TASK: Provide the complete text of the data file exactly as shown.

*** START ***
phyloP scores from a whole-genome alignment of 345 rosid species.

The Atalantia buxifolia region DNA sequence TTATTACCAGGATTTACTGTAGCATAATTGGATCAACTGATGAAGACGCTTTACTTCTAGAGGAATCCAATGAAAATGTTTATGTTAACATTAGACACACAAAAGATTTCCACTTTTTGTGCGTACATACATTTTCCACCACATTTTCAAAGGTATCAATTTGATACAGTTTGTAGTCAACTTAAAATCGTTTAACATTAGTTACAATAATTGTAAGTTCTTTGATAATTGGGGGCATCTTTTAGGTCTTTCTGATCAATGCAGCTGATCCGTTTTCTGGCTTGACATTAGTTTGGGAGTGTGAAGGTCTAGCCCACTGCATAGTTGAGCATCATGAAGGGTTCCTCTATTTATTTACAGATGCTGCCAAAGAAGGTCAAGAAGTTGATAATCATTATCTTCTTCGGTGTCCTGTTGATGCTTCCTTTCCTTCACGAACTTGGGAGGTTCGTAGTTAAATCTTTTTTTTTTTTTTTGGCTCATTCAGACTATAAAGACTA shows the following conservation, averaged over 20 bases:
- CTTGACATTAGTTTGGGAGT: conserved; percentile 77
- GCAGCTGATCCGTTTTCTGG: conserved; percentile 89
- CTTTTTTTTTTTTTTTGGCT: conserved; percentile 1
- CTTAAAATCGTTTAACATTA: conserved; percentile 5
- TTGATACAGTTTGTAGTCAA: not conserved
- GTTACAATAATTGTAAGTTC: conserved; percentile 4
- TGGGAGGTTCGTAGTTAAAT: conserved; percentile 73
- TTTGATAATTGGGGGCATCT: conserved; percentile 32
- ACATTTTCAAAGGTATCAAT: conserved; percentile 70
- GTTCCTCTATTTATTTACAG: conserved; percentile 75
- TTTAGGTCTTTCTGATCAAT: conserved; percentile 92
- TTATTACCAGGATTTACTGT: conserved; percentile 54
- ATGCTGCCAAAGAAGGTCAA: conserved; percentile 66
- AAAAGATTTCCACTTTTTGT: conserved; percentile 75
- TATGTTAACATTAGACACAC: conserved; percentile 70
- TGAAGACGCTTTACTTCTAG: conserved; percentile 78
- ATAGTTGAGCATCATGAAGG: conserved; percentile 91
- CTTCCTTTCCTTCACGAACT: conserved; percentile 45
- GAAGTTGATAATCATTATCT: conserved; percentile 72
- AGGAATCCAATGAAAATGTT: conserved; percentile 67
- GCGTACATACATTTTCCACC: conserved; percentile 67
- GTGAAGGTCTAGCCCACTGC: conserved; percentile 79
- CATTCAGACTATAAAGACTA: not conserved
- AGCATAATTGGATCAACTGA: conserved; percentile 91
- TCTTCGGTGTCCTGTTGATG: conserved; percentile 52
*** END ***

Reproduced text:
phyloP scores from a whole-genome alignment of 345 rosid species.

The Atalantia buxifolia region DNA sequence TTATTACCAGGATTTACTGTAGCATAATTGGATCAACTGATGAAGACGCTTTACTTCTAGAGGAATCCAATGAAAATGTTTATGTTAACATTAGACACACAAAAGATTTCCACTTTTTGTGCGTACATACATTTTCCACCACATTTTCAAAGGTATCAATTTGATACAGTTTGTAGTCAACTTAAAATCGTTTAACATTAGTTACAATAATTGTAAGTTCTTTGATAATTGGGGGCATCTTTTAGGTCTTTCTGATCAATGCAGCTGATCCGTTTTCTGGCTTGACATTAGTTTGGGAGTGTGAAGGTCTAGCCCACTGCATAGTTGAGCATCATGAAGGGTTCCTCTATTTATTTACAGATGCTGCCAAAGAAGGTCAAGAAGTTGATAATCATTATCTTCTTCGGTGTCCTGTTGATGCTTCCTTTCCTTCACGAACTTGGGAGGTTCGTAGTTAAATCTTTTTTTTTTTTTTTGGCTCATTCAGACTATAAAGACTA shows the following conservation, averaged over 20 bases:
- CTTGACATTAGTTTGGGAGT: conserved; percentile 77
- GCAGCTGATCCGTTTTCTGG: conserved; percentile 89
- CTTTTTTTTTTTTTTTGGCT: conserved; percentile 1
- CTTAAAATCGTTTAACATTA: conserved; percentile 5
- TTGATACAGTTTGTAGTCAA: not conserved
- GTTACAATAATTGTAAGTTC: conserved; percentile 4
- TGGGAGGTTCGTAGTTAAAT: conserved; percentile 73
- TTTGATAATTGGGGGCATCT: conserved; percentile 32
- ACATTTTCAAAGGTATCAAT: conserved; percentile 70
- GTTCCTCTATTTATTTACAG: conserved; percentile 75
- TTTAGGTCTTTCTGATCAAT: conserved; percentile 92
- TTATTACCAGGATTTACTGT: conserved; percentile 54
- ATGCTGCCAAAGAAGGTCAA: conserved; percentile 66
- AAAAGATTTCCACTTTTTGT: conserved; percentile 75
- TATGTTAACATTAGACACAC: conserved; percentile 70
- TGAAGACGCTTTACTTCTAG: conserved; percentile 78
- ATAGTTGAGCATCATGAAGG: conserved; percentile 91
- CTTCCTTTCCTTCACGAACT: conserved; percentile 45
- GAAGTTGATAATCATTATCT: conserved; percentile 72
- AGGAATCCAATGAAAATGTT: conserved; percentile 67
- GCGTACATACATTTTCCACC: conserved; percentile 67
- GTGAAGGTCTAGCCCACTGC: conserved; percentile 79
- CATTCAGACTATAAAGACTA: not conserved
- AGCATAATTGGATCAACTGA: conserved; percentile 91
- TCTTCGGTGTCCTGTTGATG: conserved; percentile 52